Deputy President Kgalema Motlanthe visited Ghana in April to explore opportunities that will further diversify the country's energy supply. These include both oil and gas. According to Bua News, Motlanthe responded to a question in the National Assembly on whether his visit was in pursuit of finding alternative oil resources because of the US-European Union crude oil sanctions on Iran.
At the end of last year, US President Barack Obama signed a bill expanding US sanctions against Iran to cover its central bank and financial sector – a move that allows penalties on foreign banks that settle oil imports with the Iranian central bank.
"These sanctions are particularly stringent with regard to petroleum-related banking transactions," added Motlanthe. South Africa sources about 30 percent of crude oil from Iran.
Recently the department of energy awarded 47 bids for taking part in the country's Renewable Energy Independent Power Producers (IPP) programme. The programme provides for local content in the provision of alternative energy sources.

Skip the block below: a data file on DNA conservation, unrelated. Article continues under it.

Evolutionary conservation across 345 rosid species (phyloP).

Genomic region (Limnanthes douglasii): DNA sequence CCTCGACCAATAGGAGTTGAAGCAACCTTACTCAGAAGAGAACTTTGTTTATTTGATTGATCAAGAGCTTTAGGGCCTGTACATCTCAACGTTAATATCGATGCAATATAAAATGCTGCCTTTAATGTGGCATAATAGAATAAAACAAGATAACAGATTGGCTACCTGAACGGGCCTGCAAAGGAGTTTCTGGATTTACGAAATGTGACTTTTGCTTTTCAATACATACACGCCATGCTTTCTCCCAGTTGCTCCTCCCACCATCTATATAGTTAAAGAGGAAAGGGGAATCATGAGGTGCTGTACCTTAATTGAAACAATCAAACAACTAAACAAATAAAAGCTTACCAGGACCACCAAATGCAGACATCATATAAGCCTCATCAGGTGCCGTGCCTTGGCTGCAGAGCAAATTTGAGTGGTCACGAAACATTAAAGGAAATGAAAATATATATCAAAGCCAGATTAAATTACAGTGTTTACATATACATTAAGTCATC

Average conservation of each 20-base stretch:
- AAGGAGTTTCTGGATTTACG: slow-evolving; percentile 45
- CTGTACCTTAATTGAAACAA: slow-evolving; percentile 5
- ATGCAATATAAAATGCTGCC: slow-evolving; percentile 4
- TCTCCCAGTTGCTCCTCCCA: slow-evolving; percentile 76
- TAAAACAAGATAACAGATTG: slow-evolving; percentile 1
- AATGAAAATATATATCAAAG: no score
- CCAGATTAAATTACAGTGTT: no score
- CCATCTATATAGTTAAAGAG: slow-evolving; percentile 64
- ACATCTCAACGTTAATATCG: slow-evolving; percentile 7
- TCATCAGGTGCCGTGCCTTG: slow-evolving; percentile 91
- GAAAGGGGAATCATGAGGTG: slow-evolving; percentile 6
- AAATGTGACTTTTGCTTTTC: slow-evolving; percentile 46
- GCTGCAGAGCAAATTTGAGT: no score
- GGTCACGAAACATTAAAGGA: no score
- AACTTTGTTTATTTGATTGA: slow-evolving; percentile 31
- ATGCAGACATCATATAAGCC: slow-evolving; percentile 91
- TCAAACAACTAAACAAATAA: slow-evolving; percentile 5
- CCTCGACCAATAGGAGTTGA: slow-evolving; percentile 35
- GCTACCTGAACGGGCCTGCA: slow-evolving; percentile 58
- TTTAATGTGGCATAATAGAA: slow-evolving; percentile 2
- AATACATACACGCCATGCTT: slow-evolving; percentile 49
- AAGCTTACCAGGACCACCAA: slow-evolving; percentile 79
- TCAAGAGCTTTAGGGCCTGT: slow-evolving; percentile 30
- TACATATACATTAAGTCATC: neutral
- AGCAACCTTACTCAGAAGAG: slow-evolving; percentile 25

The country's Integrated Resource Plan (IRP2010) emphasises broadening electricity supply technologies to include gas, imports, nuclear, biomass, renewables (wind, solar and hydro), in response to both the country's future electricity needs, as well as reduce its CO2 emissions.
On June 11, US Secretary of State Hilary Rodham Carter said in a statement that South Africa and six other economies had significantly reduced their crude oil imports from Iran and have been exempted from the sanctions. South Africa together with India; Malaysia; Republic of Korea; Sri Lanka; Turkey and Taiwan had significantly reduced their volume of crude oil purchases from Iran.